Design of Engineering Material Systems
The Design of Engineering Material Systems (DEMS) program supports fundamental research intended to lead to new paradigms of design, development, and insertion of advanced engineering material systems. Fundamental research that develops and creatively integrates theory, processing/manufacturing, data/informatics, experimental, and/or computational approaches with rigorous engineering design principles, approaches, and tools to enable the accelerated design and development of materials is welcome. Research proposals are sought that strive to develop systematic scientific methodologies to tailor the behavior of material systems in ways that are driven by performance metrics and incorporate processing/manufacturing. While an emphasis on a specific material system may be appropriate to provide the necessary project focus, techniques developed should transcend materials systems. Ultimately it is expected that research outcomes will be methodologies to enable the discovery of materials systems with new properties and behavior, and enable their rapid insertion into engineering systems.Proposals that focus on modeling, simulation, and prediction of material performance (even when research is coupled with experiments for validation or guidance) without an intellectual emphasis on design are not appropriate for this program and should be submitted to other disciplinary programs.
The System Science (SYS) program funds fundamental research on engineered systems that will support the creation of a mathematically sound framework for systems engineering. The System Science program invites proposals that address fundamental systems issues including system performance prediction, uncertainty quantification in the systems context, theoretical foundations for aggregation in systems, decision-making in the systems context, and operation and maintenance in the systems context.
The System Science program does not fund development projects. Proposals that have system science or system engineering relevance, but for which the predominant research contribution is within an existing program in CMMI, should be submitted to the appropriate disciplinary program, with the System Science program identified as a secondary program.
Civil Infrastructure Systems
The Civil Infrastructure Systems (CIS) program supports research leading to the engineering of infrastructure systems for resilience and sustainability without excluding other key performance issues. Areas of interest include intra- and inter-physical, information and behavioral dependencies of infrastructure systems, infrastructure management, construction engineering, and transportation systems. Special emphasis is on the design, construction, operation, and improvement of infrastructure networks with a focus on systems engineering and design, performance management, risk analysis, life-cycle analysis, modeling and simulation, behavioral and social considerations not excluding other methodological areas or the integration of methods.This program does not encourage research proposals primarily focused on structural engineering, materials or sensors that support infrastructure system design, extreme event modeling, hydrological engineering, and climate modeling, since they do not fall within the scope of the CIS program. Researchers focused in these areas are encouraged to contact the Infrastructure Management and Extreme Events (IMEE), Geotechnical Engineering (GTE), Hazard Mitigation and Structural Engineering (HSME), Structural Materials and Mechanics (SMM), or the Sensors and Sensing Systems (SSS) program within CMMI. Additionally, researchers may consider contacting the Hydrologic Sciences program in the Earth Sciences Division (EAR) or the Physical and Dynamic Meteorology (PDM) program in the Atmospheric and Geospace Sciences Division (AGS) of the Directorate for Geosciences.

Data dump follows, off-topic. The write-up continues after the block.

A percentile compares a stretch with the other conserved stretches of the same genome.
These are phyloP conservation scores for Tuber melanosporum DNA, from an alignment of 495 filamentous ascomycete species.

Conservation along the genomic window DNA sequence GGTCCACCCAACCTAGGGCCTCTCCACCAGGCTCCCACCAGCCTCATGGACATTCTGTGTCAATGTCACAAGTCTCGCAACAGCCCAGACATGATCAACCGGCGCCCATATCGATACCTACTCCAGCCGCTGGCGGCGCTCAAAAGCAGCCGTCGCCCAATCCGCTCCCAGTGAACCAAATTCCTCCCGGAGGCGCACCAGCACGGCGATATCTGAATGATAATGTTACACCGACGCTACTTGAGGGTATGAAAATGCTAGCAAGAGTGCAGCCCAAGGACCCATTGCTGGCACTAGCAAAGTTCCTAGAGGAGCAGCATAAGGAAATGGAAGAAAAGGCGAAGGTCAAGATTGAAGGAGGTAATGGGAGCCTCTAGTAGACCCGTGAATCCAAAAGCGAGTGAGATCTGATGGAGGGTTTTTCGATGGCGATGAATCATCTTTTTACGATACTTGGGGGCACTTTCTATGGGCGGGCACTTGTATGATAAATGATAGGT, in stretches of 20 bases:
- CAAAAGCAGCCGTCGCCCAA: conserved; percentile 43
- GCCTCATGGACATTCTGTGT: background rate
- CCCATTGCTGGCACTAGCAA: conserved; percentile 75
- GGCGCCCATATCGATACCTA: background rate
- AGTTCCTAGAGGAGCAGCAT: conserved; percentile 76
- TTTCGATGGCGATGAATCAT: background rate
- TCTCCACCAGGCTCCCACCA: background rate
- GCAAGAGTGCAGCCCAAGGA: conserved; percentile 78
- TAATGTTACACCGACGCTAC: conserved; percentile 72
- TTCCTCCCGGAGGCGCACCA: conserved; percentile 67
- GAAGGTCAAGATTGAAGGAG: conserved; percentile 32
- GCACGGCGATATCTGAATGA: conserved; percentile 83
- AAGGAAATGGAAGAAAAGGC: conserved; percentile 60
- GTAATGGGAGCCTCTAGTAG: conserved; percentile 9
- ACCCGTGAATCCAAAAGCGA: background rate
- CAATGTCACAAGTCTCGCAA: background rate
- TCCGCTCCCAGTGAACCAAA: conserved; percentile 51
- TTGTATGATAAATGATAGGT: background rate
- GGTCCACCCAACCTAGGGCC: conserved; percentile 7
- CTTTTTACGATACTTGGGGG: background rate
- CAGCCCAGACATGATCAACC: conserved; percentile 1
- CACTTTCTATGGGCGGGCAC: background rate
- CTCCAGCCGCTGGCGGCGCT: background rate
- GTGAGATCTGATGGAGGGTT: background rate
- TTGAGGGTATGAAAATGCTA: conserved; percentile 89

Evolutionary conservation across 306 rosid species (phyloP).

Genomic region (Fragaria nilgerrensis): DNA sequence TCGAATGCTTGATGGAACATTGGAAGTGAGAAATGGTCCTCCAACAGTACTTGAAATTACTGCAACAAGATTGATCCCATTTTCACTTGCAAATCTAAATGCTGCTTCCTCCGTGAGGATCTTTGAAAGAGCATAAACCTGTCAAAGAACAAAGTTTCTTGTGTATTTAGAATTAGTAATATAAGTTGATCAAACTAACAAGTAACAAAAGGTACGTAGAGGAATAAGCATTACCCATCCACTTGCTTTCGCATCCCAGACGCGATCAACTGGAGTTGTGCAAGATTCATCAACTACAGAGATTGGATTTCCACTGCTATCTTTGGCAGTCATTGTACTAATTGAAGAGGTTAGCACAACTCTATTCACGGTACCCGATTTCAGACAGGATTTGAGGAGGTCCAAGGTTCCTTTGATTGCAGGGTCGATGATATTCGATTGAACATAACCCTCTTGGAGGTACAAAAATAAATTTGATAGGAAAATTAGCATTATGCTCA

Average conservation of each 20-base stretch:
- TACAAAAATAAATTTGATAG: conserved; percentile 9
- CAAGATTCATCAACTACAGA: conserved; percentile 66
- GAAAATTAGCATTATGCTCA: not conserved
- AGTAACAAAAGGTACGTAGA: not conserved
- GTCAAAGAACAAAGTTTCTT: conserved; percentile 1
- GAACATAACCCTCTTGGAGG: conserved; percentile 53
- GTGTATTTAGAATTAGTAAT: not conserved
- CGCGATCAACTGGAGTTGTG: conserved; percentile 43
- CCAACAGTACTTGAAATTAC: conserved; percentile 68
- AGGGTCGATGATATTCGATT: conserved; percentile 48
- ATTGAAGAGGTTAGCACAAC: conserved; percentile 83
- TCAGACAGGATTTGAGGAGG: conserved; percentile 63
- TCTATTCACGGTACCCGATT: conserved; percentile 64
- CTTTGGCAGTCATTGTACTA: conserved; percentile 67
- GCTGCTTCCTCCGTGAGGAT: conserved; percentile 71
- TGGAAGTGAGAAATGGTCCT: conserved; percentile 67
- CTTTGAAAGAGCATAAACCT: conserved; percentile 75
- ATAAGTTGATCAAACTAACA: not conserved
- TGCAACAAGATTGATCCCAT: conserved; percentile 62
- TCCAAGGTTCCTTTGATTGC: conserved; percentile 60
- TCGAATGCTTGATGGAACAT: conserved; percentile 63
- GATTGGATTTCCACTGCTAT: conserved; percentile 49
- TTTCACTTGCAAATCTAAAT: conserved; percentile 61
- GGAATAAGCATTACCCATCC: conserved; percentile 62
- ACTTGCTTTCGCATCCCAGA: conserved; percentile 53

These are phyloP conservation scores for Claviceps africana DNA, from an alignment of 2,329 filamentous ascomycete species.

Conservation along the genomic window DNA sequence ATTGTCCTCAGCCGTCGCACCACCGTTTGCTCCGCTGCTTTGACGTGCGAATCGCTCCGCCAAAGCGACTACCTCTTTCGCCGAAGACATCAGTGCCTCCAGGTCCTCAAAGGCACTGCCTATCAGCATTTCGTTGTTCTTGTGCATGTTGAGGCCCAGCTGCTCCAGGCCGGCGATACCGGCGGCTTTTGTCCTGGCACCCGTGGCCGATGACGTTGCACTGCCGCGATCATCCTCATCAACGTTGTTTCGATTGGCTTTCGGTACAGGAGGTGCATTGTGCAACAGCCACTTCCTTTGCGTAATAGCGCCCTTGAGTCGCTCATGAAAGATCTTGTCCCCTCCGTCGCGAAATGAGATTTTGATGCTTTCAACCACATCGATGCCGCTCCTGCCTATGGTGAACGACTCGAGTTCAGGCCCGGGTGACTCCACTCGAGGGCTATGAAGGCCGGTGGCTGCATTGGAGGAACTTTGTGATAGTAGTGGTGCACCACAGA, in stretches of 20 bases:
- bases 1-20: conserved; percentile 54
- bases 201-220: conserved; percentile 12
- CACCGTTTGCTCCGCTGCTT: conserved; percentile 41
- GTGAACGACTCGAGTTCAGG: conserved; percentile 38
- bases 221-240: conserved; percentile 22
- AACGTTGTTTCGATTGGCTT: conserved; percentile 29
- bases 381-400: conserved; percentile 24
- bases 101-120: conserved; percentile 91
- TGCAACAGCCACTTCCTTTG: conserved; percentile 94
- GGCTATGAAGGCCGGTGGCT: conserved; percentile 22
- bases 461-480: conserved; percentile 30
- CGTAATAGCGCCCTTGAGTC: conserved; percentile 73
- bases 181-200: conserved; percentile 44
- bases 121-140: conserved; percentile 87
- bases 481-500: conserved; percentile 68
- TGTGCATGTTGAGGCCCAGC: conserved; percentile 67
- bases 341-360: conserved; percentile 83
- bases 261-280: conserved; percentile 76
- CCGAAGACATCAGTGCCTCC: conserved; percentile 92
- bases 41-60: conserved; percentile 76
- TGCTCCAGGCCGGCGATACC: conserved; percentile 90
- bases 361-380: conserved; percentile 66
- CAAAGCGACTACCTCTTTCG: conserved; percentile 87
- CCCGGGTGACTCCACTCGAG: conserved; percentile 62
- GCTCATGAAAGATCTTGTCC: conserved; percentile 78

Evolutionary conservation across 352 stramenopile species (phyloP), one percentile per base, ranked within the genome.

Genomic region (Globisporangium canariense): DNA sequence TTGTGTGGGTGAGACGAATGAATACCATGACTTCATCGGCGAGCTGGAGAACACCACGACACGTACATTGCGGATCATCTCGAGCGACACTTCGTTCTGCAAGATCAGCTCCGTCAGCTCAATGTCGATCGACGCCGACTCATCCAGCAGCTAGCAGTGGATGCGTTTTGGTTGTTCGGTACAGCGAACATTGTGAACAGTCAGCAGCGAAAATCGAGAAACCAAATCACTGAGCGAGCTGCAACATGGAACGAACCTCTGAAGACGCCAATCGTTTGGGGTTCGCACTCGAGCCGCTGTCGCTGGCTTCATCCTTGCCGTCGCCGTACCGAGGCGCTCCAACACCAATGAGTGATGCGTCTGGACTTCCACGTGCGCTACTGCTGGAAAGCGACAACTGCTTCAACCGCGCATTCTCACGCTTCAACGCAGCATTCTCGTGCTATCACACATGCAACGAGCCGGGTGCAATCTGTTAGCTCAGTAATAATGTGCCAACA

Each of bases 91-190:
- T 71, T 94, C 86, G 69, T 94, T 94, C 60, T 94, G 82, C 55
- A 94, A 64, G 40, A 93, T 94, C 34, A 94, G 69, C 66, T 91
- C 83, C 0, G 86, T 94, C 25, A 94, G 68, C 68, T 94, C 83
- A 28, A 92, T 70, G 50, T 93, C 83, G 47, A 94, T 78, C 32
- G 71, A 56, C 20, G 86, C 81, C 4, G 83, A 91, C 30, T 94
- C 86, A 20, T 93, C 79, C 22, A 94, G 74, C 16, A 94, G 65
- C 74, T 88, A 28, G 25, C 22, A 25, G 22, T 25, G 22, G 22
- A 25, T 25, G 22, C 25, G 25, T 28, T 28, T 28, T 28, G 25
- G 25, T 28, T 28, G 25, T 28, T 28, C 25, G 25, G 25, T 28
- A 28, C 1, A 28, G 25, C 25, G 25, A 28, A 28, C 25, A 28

The GTE program supports fundamental research on geotechnical engineering aspects of civil infrastructure, such as site characterization, foundations, earth retaining systems, underground construction, excavations, tunneling, and drilling. Also included in the program scope is research on geoenvironmental engineering; geotechnical engineering aspects of geothermal energy; life-cycle analysis of geostructures; geotechnical earthquake engineering that does not involve the use of George E. Brown, Jr. Network for Earthquake Engineering Simulation (NEES) facilities; scour and erosion; and geohazards such as tsunamis, landslides, mudslides and debris flows. The program does not support research related to natural resource exploration or recovery. Emphasis is on issues of sustainability and resilience of civil infrastructure. Cross-disciplinary and international collaborations are encouraged.
Geomechanics & Geomaterials
The GEOMM program supports fundamental research on the mechanical and engineering properties of geologic materials including natural, mechanically stabilized, and biologically or chemically modified soil and rock. The program also addresses hydraulic, biological, chemical and thermal processes that affect the behavior of geologic materials. Research at the micro-scale on soil-structure interaction and liquefaction are included in the scope of this program. Support is provided for theoretical studies, constitutive and numerical modeling, laboratory, centrifuge, and field testing. Cross-disciplinary and international collaborations are encouraged.
Science of Organizations